UNDATED - The Vatican has set guidelines for Catholics who want to be cremated. It says remains cannot be scattered, divvied up, or kept at home but rather need to be stored in a sacred, church-approved place.

Timothy Johnson is from the Diocese of St. Cloud. He says this isn't new for Catholics in the United States. Bishops here released the same guidelines back in 1997.

Because of baptism we've been made into the temples of the Holy Spirit, our bodies are sacred. And our whole funeral liturgy reflects that. So, not to scatter ashes or to not make them into jewelry, or different things. Cremated remains deserve the same dignity and respect that the body would have if it were present at the funeral liturgy.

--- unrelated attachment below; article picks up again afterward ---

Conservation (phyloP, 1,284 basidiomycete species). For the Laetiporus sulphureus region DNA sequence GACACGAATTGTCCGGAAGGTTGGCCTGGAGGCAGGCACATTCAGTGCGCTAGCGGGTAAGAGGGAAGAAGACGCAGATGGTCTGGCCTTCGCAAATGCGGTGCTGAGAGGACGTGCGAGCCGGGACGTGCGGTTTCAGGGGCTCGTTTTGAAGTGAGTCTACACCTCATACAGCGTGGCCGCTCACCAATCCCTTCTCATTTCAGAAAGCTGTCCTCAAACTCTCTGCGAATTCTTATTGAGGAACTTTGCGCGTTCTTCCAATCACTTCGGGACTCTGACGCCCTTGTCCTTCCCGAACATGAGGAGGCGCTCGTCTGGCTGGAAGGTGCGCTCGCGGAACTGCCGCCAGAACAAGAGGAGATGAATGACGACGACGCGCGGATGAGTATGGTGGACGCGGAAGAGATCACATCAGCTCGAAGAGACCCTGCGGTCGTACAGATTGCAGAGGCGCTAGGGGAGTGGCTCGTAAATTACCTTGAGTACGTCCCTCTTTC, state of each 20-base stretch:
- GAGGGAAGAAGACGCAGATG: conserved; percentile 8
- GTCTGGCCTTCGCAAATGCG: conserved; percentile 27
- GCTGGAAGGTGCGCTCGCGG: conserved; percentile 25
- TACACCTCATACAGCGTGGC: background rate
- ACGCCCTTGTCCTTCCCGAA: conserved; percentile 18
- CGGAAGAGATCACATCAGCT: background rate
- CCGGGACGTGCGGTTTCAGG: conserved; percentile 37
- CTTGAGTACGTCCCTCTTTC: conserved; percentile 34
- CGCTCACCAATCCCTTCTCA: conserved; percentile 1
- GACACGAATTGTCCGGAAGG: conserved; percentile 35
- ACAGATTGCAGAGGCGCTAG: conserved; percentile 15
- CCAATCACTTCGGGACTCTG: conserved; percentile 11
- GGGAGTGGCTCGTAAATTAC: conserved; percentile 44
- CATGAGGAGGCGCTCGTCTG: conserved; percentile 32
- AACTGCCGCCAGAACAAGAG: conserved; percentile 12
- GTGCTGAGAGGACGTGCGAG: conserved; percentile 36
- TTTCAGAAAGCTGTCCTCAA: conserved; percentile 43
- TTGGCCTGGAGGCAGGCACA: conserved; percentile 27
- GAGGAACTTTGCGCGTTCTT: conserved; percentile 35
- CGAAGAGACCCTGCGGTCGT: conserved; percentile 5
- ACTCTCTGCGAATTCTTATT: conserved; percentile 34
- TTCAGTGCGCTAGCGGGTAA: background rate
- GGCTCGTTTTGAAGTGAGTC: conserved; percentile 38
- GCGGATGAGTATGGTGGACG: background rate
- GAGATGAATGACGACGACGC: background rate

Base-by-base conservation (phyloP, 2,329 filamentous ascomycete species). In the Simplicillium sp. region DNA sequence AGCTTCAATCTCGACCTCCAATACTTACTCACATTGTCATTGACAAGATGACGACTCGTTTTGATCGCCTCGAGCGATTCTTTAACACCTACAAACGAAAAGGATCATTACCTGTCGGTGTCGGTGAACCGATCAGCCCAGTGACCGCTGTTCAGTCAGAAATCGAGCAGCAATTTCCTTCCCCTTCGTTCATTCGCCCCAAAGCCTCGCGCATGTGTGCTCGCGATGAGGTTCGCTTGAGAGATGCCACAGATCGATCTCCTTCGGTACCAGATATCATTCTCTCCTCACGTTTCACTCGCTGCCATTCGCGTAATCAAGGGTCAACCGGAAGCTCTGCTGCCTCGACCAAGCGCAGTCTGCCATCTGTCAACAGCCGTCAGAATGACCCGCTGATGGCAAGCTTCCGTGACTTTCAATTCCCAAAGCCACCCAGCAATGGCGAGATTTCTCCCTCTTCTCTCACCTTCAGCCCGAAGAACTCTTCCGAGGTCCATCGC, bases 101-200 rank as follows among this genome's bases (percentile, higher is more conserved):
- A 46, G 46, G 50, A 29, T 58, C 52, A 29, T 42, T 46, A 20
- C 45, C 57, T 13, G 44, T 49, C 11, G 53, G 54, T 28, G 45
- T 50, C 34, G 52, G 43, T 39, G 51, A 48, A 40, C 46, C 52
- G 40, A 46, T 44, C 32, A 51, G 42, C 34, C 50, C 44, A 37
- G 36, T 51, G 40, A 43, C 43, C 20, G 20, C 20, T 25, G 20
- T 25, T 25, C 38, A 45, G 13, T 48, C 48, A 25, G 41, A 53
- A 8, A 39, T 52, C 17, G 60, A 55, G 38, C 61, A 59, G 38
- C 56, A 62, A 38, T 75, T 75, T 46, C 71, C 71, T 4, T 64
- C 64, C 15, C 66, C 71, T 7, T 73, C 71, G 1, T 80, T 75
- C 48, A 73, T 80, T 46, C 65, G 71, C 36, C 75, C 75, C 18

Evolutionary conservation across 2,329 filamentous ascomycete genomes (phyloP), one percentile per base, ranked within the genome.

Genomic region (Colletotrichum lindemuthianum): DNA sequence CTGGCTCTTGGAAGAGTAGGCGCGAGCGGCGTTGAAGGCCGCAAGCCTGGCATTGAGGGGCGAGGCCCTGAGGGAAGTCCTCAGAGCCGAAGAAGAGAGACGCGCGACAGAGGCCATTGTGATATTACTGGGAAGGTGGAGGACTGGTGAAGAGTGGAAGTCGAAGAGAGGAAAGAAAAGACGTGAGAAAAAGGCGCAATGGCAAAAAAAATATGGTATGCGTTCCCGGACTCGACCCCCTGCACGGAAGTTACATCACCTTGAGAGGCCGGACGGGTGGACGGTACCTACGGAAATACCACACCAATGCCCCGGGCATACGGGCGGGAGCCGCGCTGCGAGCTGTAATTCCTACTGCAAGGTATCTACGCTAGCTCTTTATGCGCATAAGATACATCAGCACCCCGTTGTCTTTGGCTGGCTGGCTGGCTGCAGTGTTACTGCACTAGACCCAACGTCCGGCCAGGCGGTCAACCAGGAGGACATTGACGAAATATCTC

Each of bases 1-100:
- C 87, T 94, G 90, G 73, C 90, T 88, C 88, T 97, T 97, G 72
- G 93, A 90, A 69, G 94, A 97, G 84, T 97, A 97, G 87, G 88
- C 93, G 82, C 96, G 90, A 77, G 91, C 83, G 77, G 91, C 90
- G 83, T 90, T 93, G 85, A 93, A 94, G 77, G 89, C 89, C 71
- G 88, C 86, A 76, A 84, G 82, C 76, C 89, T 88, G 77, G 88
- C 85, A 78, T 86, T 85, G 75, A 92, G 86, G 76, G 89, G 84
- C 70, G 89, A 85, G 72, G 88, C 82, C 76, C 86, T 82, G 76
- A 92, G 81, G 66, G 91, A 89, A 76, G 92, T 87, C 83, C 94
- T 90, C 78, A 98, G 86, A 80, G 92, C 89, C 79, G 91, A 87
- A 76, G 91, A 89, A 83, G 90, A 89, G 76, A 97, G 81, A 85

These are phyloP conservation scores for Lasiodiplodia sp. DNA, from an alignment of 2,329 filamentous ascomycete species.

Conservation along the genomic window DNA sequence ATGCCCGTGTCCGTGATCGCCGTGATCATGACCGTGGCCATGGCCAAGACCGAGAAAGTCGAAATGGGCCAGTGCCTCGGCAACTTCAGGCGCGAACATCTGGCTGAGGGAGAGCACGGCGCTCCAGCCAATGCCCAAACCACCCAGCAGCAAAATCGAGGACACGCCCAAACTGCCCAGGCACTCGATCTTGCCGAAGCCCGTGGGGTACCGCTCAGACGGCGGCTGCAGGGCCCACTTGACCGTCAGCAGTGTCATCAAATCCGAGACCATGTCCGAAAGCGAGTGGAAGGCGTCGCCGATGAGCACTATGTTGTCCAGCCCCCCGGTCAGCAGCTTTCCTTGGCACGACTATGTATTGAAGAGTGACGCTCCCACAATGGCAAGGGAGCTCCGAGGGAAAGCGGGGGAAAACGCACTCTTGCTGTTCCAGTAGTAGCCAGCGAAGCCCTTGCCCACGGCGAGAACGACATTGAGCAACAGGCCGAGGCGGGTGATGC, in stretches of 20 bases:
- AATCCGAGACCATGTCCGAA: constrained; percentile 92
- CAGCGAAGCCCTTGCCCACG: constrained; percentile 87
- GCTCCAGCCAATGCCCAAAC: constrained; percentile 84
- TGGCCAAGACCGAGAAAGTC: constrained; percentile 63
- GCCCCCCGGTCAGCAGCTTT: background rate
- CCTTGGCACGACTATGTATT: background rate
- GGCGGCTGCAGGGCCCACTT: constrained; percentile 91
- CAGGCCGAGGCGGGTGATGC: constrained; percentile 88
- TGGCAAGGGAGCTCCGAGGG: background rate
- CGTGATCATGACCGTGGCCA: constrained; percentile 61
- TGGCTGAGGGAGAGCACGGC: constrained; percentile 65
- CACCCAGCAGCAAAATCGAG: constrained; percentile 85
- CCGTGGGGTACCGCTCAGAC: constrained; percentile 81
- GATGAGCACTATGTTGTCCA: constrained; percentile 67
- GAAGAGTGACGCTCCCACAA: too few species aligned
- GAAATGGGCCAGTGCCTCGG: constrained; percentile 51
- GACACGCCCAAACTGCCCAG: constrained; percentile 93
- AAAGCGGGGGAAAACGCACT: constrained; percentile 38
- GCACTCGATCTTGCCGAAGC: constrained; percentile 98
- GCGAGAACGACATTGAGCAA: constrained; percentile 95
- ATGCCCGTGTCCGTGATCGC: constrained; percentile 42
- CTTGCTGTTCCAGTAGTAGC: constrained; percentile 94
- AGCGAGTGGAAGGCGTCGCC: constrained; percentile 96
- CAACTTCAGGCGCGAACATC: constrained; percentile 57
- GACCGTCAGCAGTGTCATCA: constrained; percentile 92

He says it wasn't until 1963 that the Catholic Church even approved of cremation.

Historically it was seen as a way to disrespect the body and so the church was always leery of that. And so in 1963 there was a shift and theologians came together and Vatican approved, saying as long as we celebrate the funeral liturgy with reverence and dignity to the human body there would be no contradiction.

The new document from the Vatican repeats that burial remains preferred, but lays out guidelines for conserving ashes for the increasing number of Catholics who choose cremation.